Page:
PARIS — The French love to say it’s the most beautiful avenue in the world. Dismiss them as arrogant or call it a flirtatious exaggeration, yet even the most skeptical would have to agree: France knows how to market the Champs-Élysées.
Evidence comes in the form of the eye-popping rents fetched along the avenue, which vies with places like Fifth Avenue in New York or Hong Kong’s Russell Street as the world’s priciest. Last year the avenue beat Bond Street in London to top the chart of Europe’s most expensive locations, with average boutique retail rents at an annual $1,368 a square foot, according to Cushman & Wakefield. And that was at a time when Paris saw some of the steepest declines in tourism following the spate of terrorist attacks.
With seemingly timeless and universal appeal, the avenue has shrugged off detractors who complain about noise and congestion — even the most self-assured pedestrian flagging a taxi would hesitate before stepping into the eight lanes of traffic charging up and down the cobblestone boulevard. Instead, images from Tour de France cycling victories, New Wave films of the Sixties and the rendering of a Daft Punk tune by a French military marching band that went viral in July tend to stick most with an international audience.
This popularity is driving a radical transformation of the avenue’s retail landscape — change wrought by the same forces redefining commerce around the world. As brands seek to broaden their global reach and adjust to the growing importance of business online, they are homing in on a smaller number of choice locations for interaction with consumers. The “Champs,” as it is sometimes called, has clearly made the cut.
“There has never been so much change on the Champs-Élysées,” said Antoine Salmon, head of retail for the real estate company Knight Frank’s French operations, about the number and sizes of real estate projects currently underway.
Part of the transformation resembles something of a game of musical chairs, with retailers swapping locations, pulling out of one spot and, after hefty investments in remodeling, moving into a new, spruced-up location.
German activewear giant Adidas, not one to miss the opportunity to augment its current store, has grabbed space vacated next door by Gap Inc.’s Banana Republic. The American brand’s two-story French flagship had fallen victim to a retrenchment by Gap only five years after it opened — a sign of business faltering at the company, not the location, according to real estate specialists.
Sources say that Apple, after hunting for the right spot for years, has finally settled on a building at number 114, with a historic facade that masks previous rounds of renovations. CBRE, in its 2016 “viewpoint” report on the Champs-Élysées, notes that the opening of a 15,500-square-foot store for an “IT giant” is scheduled for the end of next year or early 2019, likely “reinforcing the appeal of the avenue for other brands.” Apple did not respond to a request for comment.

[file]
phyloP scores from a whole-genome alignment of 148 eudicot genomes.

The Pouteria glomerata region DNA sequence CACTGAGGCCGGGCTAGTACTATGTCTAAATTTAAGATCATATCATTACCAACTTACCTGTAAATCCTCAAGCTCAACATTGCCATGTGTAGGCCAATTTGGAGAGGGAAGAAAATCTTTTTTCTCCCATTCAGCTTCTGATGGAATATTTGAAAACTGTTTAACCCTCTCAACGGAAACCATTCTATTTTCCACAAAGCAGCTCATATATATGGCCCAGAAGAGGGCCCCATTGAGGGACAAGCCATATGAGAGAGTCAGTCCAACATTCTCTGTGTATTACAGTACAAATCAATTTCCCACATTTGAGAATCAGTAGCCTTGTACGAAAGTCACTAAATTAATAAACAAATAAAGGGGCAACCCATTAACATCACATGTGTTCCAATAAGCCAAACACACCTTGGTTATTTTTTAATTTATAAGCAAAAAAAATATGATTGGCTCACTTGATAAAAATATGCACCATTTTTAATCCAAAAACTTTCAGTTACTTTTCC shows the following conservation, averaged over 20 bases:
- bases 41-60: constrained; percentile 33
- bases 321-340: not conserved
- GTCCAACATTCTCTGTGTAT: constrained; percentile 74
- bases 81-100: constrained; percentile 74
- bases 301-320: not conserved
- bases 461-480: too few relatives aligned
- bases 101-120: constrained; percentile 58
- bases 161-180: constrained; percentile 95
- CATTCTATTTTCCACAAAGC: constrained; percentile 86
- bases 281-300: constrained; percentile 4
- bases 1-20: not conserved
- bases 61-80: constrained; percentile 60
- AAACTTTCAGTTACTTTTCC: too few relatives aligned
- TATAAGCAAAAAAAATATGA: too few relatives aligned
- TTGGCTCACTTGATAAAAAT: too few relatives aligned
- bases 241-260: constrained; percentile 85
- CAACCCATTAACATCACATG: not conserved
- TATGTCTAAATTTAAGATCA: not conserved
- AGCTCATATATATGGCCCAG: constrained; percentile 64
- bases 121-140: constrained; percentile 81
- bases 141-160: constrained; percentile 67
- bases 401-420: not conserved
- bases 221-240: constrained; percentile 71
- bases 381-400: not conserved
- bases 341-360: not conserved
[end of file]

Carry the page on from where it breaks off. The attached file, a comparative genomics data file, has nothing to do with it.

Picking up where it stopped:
Meanwhile, the previous inhabitant of Apple’s future Champs-Élysées showcase, upscale shoe brand J.M. Weston, is currently operating out of a plush pop-up store in a former movie theater about three blocks down. Next year it will gather up its merchandise and put down roots on the other side of the street.
And local fascination with one lavish remodeling project in a historic Art Deco building — the Louis Vuitton flagship just over a decade ago — has given way to another, farther down the avenue, reinforcing the status of LVMH Moët Hennessy Louis Vuitton as a precursor when it comes to urban renewal projects.
For the renovation of a vast edifice built in 1932, Parisian department store Galeries Lafayette chose the Bjarke Ingels Group, the Danish architect superstar also employed for Google’s futuristic new headquarters in Silicon Valley.
Upon completion, scheduled for the end of next year, the Parisian department store will boast the largest retail space on the avenue, inhabiting 96,875 square feet of the building’s 301,390 square feet of space. According to the ambitious plans set out by Galeries Lafayette chief executive officer Nicolas Houzé, the space will serve as a new department store model for the 21st century. There is already a buzz in this foodie capital about the future restaurant on the 17,870-square-foot roof terrace with a panoramic view of Paris.
“Each time a brand sets up here — be it luxury or mass market — it will seek to implement an architectural concept that stands out from the rest of its network,” explained Christian Dubois, international partner and head of retail services France for Cushman & Wakefield.
“With visitors counting over 100 million a year, it’s obvious that a brand looking to set up here is working to develop their brand image,” he added, which typically means coming up with “something extraordinary in terms of layout.”
He believes the recent wave of real estate transactions will lift the quality of retail space throughout the avenue.
While French pride and popularity among tourists undoubtedly have their role in supporting the flurry of real estate projects on the mile-long stretch linking the Arc de Triomphe with the city’s oldest monument, a 3,000-year-old obelisk, Dubois also pointed to a number of specific economic factors.